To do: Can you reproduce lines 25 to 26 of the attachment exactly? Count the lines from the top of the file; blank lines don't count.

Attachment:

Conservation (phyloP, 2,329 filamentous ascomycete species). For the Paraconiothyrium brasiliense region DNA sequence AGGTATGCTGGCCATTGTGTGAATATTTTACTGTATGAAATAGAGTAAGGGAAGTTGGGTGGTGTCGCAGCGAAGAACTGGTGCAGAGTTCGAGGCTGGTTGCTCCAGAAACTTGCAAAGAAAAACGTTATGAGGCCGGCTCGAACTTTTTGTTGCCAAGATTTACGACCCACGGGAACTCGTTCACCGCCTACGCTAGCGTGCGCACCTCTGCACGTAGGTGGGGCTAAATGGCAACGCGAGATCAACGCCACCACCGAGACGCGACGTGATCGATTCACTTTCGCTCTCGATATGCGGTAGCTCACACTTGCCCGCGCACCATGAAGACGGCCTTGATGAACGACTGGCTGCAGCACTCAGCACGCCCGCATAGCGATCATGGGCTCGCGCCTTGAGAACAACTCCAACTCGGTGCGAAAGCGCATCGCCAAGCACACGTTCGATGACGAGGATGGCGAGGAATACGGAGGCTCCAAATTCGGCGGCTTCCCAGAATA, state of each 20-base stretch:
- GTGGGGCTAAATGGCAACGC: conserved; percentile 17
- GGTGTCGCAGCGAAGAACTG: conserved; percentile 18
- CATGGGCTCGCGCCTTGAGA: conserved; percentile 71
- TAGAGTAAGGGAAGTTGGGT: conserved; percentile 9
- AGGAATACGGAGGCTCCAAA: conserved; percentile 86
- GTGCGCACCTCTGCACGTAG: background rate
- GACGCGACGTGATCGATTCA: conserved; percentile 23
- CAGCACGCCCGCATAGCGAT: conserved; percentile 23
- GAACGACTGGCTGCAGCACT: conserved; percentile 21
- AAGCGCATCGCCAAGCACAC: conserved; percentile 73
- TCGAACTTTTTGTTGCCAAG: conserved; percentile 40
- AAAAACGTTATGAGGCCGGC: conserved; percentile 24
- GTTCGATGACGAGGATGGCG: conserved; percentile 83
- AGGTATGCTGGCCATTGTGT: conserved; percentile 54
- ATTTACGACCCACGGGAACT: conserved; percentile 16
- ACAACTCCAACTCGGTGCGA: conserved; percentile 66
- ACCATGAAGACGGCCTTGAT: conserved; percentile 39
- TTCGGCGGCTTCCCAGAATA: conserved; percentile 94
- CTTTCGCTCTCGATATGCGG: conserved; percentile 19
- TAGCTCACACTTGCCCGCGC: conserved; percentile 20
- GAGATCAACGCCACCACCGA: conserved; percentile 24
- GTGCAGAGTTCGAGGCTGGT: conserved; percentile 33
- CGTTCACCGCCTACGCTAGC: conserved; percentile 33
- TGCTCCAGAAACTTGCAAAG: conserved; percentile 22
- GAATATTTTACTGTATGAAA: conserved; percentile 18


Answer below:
- TGCTCCAGAAACTTGCAAAG: conserved; percentile 22
- GAATATTTTACTGTATGAAA: conserved; percentile 18